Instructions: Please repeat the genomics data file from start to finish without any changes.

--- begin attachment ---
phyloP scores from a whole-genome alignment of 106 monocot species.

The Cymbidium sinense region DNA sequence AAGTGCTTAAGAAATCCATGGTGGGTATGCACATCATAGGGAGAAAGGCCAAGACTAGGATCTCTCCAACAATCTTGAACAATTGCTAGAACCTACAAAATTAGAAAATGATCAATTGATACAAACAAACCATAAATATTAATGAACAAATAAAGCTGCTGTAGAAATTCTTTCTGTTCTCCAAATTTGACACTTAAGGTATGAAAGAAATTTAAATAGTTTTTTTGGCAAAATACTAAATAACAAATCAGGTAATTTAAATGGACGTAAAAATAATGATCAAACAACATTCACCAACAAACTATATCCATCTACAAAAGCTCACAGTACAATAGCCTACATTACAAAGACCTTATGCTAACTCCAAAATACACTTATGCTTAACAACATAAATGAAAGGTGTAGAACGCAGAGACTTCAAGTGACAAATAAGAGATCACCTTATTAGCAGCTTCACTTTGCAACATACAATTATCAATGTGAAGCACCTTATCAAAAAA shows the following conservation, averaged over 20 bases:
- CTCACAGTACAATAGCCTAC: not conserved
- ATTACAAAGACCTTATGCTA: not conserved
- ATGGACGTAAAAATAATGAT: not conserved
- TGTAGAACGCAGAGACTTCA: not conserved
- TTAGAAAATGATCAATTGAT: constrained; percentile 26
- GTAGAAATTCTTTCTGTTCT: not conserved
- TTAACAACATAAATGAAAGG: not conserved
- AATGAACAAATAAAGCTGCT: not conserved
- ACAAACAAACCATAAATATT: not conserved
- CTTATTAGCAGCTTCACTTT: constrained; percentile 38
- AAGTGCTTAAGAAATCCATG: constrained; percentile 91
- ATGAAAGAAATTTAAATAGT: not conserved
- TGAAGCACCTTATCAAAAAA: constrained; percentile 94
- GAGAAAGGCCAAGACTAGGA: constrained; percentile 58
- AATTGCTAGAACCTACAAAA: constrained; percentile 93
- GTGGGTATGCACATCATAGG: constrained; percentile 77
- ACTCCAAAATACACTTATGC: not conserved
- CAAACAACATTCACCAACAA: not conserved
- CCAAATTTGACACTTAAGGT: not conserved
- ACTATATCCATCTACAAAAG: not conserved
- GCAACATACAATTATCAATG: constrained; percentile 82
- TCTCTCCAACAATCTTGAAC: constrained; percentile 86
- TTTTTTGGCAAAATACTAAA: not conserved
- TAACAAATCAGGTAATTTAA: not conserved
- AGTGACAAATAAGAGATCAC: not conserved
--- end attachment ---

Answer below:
phyloP scores from a whole-genome alignment of 106 monocot species.

The Cymbidium sinense region DNA sequence AAGTGCTTAAGAAATCCATGGTGGGTATGCACATCATAGGGAGAAAGGCCAAGACTAGGATCTCTCCAACAATCTTGAACAATTGCTAGAACCTACAAAATTAGAAAATGATCAATTGATACAAACAAACCATAAATATTAATGAACAAATAAAGCTGCTGTAGAAATTCTTTCTGTTCTCCAAATTTGACACTTAAGGTATGAAAGAAATTTAAATAGTTTTTTTGGCAAAATACTAAATAACAAATCAGGTAATTTAAATGGACGTAAAAATAATGATCAAACAACATTCACCAACAAACTATATCCATCTACAAAAGCTCACAGTACAATAGCCTACATTACAAAGACCTTATGCTAACTCCAAAATACACTTATGCTTAACAACATAAATGAAAGGTGTAGAACGCAGAGACTTCAAGTGACAAATAAGAGATCACCTTATTAGCAGCTTCACTTTGCAACATACAATTATCAATGTGAAGCACCTTATCAAAAAA shows the following conservation, averaged over 20 bases:
- CTCACAGTACAATAGCCTAC: not conserved
- ATTACAAAGACCTTATGCTA: not conserved
- ATGGACGTAAAAATAATGAT: not conserved
- TGTAGAACGCAGAGACTTCA: not conserved
- TTAGAAAATGATCAATTGAT: constrained; percentile 26
- GTAGAAATTCTTTCTGTTCT: not conserved
- TTAACAACATAAATGAAAGG: not conserved
- AATGAACAAATAAAGCTGCT: not conserved
- ACAAACAAACCATAAATATT: not conserved
- CTTATTAGCAGCTTCACTTT: constrained; percentile 38
- AAGTGCTTAAGAAATCCATG: constrained; percentile 91
- ATGAAAGAAATTTAAATAGT: not conserved
- TGAAGCACCTTATCAAAAAA: constrained; percentile 94
- GAGAAAGGCCAAGACTAGGA: constrained; percentile 58
- AATTGCTAGAACCTACAAAA: constrained; percentile 93
- GTGGGTATGCACATCATAGG: constrained; percentile 77
- ACTCCAAAATACACTTATGC: not conserved
- CAAACAACATTCACCAACAA: not conserved
- CCAAATTTGACACTTAAGGT: not conserved
- ACTATATCCATCTACAAAAG: not conserved
- GCAACATACAATTATCAATG: constrained; percentile 82
- TCTCTCCAACAATCTTGAAC: constrained; percentile 86
- TTTTTTGGCAAAATACTAAA: not conserved
- TAACAAATCAGGTAATTTAA: not conserved
- AGTGACAAATAAGAGATCAC: not conserved